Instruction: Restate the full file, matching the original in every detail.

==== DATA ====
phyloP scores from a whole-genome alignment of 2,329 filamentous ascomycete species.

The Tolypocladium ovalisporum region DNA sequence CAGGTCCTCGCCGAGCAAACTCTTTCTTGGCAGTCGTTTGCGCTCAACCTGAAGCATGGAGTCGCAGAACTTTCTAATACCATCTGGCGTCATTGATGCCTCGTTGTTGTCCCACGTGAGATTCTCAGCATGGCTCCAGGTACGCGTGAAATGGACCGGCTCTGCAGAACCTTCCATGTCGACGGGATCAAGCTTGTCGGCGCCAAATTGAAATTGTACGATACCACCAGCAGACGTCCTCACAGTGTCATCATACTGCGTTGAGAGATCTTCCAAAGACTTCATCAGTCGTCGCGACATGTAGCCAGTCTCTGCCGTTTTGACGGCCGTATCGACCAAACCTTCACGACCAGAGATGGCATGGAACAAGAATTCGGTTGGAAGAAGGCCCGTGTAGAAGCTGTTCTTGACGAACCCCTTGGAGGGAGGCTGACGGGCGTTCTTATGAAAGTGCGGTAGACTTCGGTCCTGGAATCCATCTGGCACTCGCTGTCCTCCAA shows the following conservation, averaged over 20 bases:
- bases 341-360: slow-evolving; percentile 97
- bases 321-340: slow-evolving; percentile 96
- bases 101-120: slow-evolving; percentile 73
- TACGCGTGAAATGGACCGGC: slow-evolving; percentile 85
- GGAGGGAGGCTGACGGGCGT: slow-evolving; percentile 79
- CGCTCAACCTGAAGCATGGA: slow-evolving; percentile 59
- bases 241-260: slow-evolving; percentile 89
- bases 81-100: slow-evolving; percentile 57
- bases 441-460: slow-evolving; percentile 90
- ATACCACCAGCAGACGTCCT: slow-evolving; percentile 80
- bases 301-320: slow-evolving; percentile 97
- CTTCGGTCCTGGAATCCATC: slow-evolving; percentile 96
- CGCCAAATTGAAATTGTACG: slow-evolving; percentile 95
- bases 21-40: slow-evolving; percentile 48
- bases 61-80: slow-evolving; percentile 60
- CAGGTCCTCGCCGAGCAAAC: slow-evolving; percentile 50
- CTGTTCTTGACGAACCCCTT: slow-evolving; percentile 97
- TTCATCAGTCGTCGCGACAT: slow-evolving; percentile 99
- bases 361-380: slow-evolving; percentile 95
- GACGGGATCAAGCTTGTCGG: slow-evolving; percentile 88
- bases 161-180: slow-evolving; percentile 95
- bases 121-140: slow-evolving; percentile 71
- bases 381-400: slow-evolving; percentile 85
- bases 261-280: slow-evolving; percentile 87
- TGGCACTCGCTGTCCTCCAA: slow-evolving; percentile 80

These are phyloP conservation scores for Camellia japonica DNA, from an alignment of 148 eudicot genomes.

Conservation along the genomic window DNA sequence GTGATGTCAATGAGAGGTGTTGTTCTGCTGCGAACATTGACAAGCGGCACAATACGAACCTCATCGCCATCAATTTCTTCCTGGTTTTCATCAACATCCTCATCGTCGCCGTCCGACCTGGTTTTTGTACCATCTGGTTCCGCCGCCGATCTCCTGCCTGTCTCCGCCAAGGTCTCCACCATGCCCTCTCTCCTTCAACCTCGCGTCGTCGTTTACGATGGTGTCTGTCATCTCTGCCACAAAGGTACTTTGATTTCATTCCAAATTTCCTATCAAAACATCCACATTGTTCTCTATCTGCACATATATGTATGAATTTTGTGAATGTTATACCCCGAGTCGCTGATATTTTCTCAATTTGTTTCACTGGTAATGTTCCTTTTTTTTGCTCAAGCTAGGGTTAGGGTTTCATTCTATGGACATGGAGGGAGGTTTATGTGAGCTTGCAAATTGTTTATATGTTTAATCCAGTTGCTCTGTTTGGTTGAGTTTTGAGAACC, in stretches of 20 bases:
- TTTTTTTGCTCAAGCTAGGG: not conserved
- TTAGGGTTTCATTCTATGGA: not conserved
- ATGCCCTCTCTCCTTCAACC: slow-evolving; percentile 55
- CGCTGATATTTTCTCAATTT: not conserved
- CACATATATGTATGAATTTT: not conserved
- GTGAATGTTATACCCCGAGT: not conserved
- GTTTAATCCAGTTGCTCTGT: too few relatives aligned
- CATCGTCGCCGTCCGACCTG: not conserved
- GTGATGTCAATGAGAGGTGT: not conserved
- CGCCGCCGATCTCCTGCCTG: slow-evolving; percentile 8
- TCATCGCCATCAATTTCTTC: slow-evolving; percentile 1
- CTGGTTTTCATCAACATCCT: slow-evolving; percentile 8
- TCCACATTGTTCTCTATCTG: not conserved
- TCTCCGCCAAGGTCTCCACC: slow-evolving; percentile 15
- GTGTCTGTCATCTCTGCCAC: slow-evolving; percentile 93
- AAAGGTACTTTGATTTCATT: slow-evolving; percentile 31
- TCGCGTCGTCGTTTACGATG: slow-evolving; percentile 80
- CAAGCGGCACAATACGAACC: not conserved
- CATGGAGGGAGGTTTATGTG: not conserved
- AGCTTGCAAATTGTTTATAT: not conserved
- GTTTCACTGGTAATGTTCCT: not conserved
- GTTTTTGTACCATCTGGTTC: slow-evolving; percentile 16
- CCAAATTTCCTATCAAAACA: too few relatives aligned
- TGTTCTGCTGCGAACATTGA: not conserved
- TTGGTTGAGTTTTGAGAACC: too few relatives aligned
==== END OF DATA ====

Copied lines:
phyloP scores from a whole-genome alignment of 2,329 filamentous ascomycete species.

The Tolypocladium ovalisporum region DNA sequence CAGGTCCTCGCCGAGCAAACTCTTTCTTGGCAGTCGTTTGCGCTCAACCTGAAGCATGGAGTCGCAGAACTTTCTAATACCATCTGGCGTCATTGATGCCTCGTTGTTGTCCCACGTGAGATTCTCAGCATGGCTCCAGGTACGCGTGAAATGGACCGGCTCTGCAGAACCTTCCATGTCGACGGGATCAAGCTTGTCGGCGCCAAATTGAAATTGTACGATACCACCAGCAGACGTCCTCACAGTGTCATCATACTGCGTTGAGAGATCTTCCAAAGACTTCATCAGTCGTCGCGACATGTAGCCAGTCTCTGCCGTTTTGACGGCCGTATCGACCAAACCTTCACGACCAGAGATGGCATGGAACAAGAATTCGGTTGGAAGAAGGCCCGTGTAGAAGCTGTTCTTGACGAACCCCTTGGAGGGAGGCTGACGGGCGTTCTTATGAAAGTGCGGTAGACTTCGGTCCTGGAATCCATCTGGCACTCGCTGTCCTCCAA shows the following conservation, averaged over 20 bases:
- bases 341-360: slow-evolving; percentile 97
- bases 321-340: slow-evolving; percentile 96
- bases 101-120: slow-evolving; percentile 73
- TACGCGTGAAATGGACCGGC: slow-evolving; percentile 85
- GGAGGGAGGCTGACGGGCGT: slow-evolving; percentile 79
- CGCTCAACCTGAAGCATGGA: slow-evolving; percentile 59
- bases 241-260: slow-evolving; percentile 89
- bases 81-100: slow-evolving; percentile 57
- bases 441-460: slow-evolving; percentile 90
- ATACCACCAGCAGACGTCCT: slow-evolving; percentile 80
- bases 301-320: slow-evolving; percentile 97
- CTTCGGTCCTGGAATCCATC: slow-evolving; percentile 96
- CGCCAAATTGAAATTGTACG: slow-evolving; percentile 95
- bases 21-40: slow-evolving; percentile 48
- bases 61-80: slow-evolving; percentile 60
- CAGGTCCTCGCCGAGCAAAC: slow-evolving; percentile 50
- CTGTTCTTGACGAACCCCTT: slow-evolving; percentile 97
- TTCATCAGTCGTCGCGACAT: slow-evolving; percentile 99
- bases 361-380: slow-evolving; percentile 95
- GACGGGATCAAGCTTGTCGG: slow-evolving; percentile 88
- bases 161-180: slow-evolving; percentile 95
- bases 121-140: slow-evolving; percentile 71
- bases 381-400: slow-evolving; percentile 85
- bases 261-280: slow-evolving; percentile 87
- TGGCACTCGCTGTCCTCCAA: slow-evolving; percentile 80

These are phyloP conservation scores for Camellia japonica DNA, from an alignment of 148 eudicot genomes.

Conservation along the genomic window DNA sequence GTGATGTCAATGAGAGGTGTTGTTCTGCTGCGAACATTGACAAGCGGCACAATACGAACCTCATCGCCATCAATTTCTTCCTGGTTTTCATCAACATCCTCATCGTCGCCGTCCGACCTGGTTTTTGTACCATCTGGTTCCGCCGCCGATCTCCTGCCTGTCTCCGCCAAGGTCTCCACCATGCCCTCTCTCCTTCAACCTCGCGTCGTCGTTTACGATGGTGTCTGTCATCTCTGCCACAAAGGTACTTTGATTTCATTCCAAATTTCCTATCAAAACATCCACATTGTTCTCTATCTGCACATATATGTATGAATTTTGTGAATGTTATACCCCGAGTCGCTGATATTTTCTCAATTTGTTTCACTGGTAATGTTCCTTTTTTTTGCTCAAGCTAGGGTTAGGGTTTCATTCTATGGACATGGAGGGAGGTTTATGTGAGCTTGCAAATTGTTTATATGTTTAATCCAGTTGCTCTGTTTGGTTGAGTTTTGAGAACC, in stretches of 20 bases:
- TTTTTTTGCTCAAGCTAGGG: not conserved
- TTAGGGTTTCATTCTATGGA: not conserved
- ATGCCCTCTCTCCTTCAACC: slow-evolving; percentile 55
- CGCTGATATTTTCTCAATTT: not conserved
- CACATATATGTATGAATTTT: not conserved
- GTGAATGTTATACCCCGAGT: not conserved
- GTTTAATCCAGTTGCTCTGT: too few relatives aligned
- CATCGTCGCCGTCCGACCTG: not conserved
- GTGATGTCAATGAGAGGTGT: not conserved
- CGCCGCCGATCTCCTGCCTG: slow-evolving; percentile 8
- TCATCGCCATCAATTTCTTC: slow-evolving; percentile 1
- CTGGTTTTCATCAACATCCT: slow-evolving; percentile 8
- TCCACATTGTTCTCTATCTG: not conserved
- TCTCCGCCAAGGTCTCCACC: slow-evolving; percentile 15
- GTGTCTGTCATCTCTGCCAC: slow-evolving; percentile 93
- AAAGGTACTTTGATTTCATT: slow-evolving; percentile 31
- TCGCGTCGTCGTTTACGATG: slow-evolving; percentile 80
- CAAGCGGCACAATACGAACC: not conserved
- CATGGAGGGAGGTTTATGTG: not conserved
- AGCTTGCAAATTGTTTATAT: not conserved
- GTTTCACTGGTAATGTTCCT: not conserved
- GTTTTTGTACCATCTGGTTC: slow-evolving; percentile 16
- CCAAATTTCCTATCAAAACA: too few relatives aligned
- TGTTCTGCTGCGAACATTGA: not conserved
- TTGGTTGAGTTTTGAGAACC: too few relatives aligned